Expats will probably have to make some initial adjustments to adapt to the local culture in Qatar, which remains culturally and socially distinct from its neighbours like Dubai and Abu Dhabi. Qatar preserves a conservative stance, although it has expanded certain liberties like women's autonomy and allowing the controlled sale of alcohol to expats in designated areas.

Under the leadership of its former Emir, Sheik Hamad bin Khalifa Al-Thani, Qatar has gained recognition for pioneering progressive policies. This includes granting women the right to vote, revising the constitution and launching leading news source Al Jazeera in both English and Arabic.

The significant expat community in Qatar makes adjusting to life in the country less daunting compared to many other countries. A minority in their own country, Qataris are generally open-minded and tolerant.

Religion in Qatar

As with other Arabic nations, local culture is linked to the tenets of Islam. Although non-Muslim foreigners aren’t expected to adhere to Islamic law, they are expected to be aware of it and respect its principles.

Most residents in Qatar follow Islam, but expats are free to practise their religions, and there is a small community of residents who follow Christianity, Hinduism and Buddhism. Although there are non-Muslim churches and temples in Qatar, it’s imperative to be respectful of the Muslim majority, and the freedom of religion in Qatar does have its limits: disseminating non-Muslim religious material and displaying non-Muslim religious symbols are prohibited.

Meeting and greeting in Qatar

Greetings in Qatar are less straightforward than a handshake but not as complicated as an Asian introduction. The rule of thumb for meeting and greeting in Qatar is to temper one’s actions according to the gender of the other greeter.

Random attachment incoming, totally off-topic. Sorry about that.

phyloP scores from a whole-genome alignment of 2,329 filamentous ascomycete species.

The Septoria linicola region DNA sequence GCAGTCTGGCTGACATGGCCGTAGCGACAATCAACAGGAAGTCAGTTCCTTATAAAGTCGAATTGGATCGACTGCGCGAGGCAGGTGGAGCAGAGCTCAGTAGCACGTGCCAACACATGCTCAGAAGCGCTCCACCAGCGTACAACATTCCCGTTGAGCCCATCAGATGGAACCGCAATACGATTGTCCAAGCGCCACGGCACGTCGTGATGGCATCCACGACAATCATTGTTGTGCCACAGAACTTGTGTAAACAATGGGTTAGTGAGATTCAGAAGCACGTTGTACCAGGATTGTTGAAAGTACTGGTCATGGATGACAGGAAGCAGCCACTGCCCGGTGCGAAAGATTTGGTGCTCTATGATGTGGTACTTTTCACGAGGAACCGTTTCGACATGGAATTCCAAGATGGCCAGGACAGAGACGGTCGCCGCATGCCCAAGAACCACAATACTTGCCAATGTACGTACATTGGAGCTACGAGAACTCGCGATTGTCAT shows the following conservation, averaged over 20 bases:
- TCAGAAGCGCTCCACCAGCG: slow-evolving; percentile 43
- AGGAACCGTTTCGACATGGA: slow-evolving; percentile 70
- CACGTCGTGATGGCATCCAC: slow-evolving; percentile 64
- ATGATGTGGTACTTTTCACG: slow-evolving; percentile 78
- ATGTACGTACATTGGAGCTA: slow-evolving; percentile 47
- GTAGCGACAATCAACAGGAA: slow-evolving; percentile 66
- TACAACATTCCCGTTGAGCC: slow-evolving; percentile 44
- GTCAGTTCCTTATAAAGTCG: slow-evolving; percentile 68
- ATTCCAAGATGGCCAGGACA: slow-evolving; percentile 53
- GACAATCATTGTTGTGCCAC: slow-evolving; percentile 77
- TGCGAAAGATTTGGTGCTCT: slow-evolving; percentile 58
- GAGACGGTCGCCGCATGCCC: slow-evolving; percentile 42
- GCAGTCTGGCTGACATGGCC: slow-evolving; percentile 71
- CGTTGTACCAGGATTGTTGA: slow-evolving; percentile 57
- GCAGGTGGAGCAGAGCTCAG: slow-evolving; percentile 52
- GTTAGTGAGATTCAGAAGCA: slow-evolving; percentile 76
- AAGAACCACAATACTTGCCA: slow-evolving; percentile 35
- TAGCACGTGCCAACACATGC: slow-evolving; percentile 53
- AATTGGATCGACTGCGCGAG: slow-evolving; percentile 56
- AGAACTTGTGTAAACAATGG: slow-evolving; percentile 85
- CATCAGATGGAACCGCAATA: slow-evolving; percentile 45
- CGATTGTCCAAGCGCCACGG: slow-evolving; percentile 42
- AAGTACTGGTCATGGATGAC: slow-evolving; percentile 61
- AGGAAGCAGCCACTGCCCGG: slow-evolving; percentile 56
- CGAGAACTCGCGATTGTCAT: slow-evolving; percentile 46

Men greeting men and women greeting women typically do so with a handshake or a kiss on the cheek. On the other hand, Muslim men and women who aren’t married or related should not touch. As a result, if a woman extends her hand, a Muslim man may prefer to put his hand over his heart and nod. Men in Qatar will often avoid extending their hand to women, either greeting them with the above gesture or a smile.

In all cases, though, eye contact should be maintained during the meeting process, and greetings of ‘good morning’, ‘good afternoon’ or ‘as-salamu alaykum’ should be exchanged.

Dress in Qatar

While non-Muslim expats are not bound by the same dress code as Muslims, they should still be sensitive to Qatari ideas of appropriateness.

Women do not need to cover their heads or faces or wear a hijab or abaya, but they are expected to dress modestly to avoid offending the local community. Skirts, dresses and loose-fitting trousers should be below the knee, and tops should cover the midriff and shoulders. Sheer clothing should be left at home.

Men do not need to dress in the flowing white robes common among locals or wear headpieces, but they also need to keep their wardrobe tasteful. Shorts should cover the knees, and cut-off t-shirts should be avoided.

Similarly, bathing suits and sportswear should only be worn in appropriate venues. Both men and women should be especially vigilant about dressing appropriately during the holy month of Ramadan.

Language barrier in Qatar

Although the official language is Arabic, most people can speak and understand English, which is quickly becoming Qatar's business language.

That said, expats should keep in mind that the ever-expanding foreign community is culturally diverse, and some people will be more proficient in English than others, which may require a fair amount of patience. Learning a few key Arabic phrases is helpful and will definitely score points with the locals.

Time in Qatar

Things tend to happen at a slower pace in the emirate, and it won’t be long before expats realise that the concept of time in Qatar is somewhat more flexible than what they may be used to. This is especially the case when it comes to doing business. Long lunches are normal, and business negotiations can be painstakingly slow as relationships are cultivated between client and service provider.

Furthermore, lateness is not nearly as offensive as it is in Western cultures; instead, it’s considered inordinately rude to hurry someone or for people to look at their watch throughout an engagement.

Cultural dos and don’ts in Qatar

  • Do save Western bathing attire for pools at hotels or private beaches only
  • Do use only the right hand when shaking hands and eating; this is traditional even for left-handed people
  • Don’t expect to receive any alcohol at a Qatari-hosted function, and don’t offer it to Muslims at events
  • Do treat religious discussions gently. Proselytising is illegal, and attempting to convert someone of a different faith (especially a Qatari) is punishable. 

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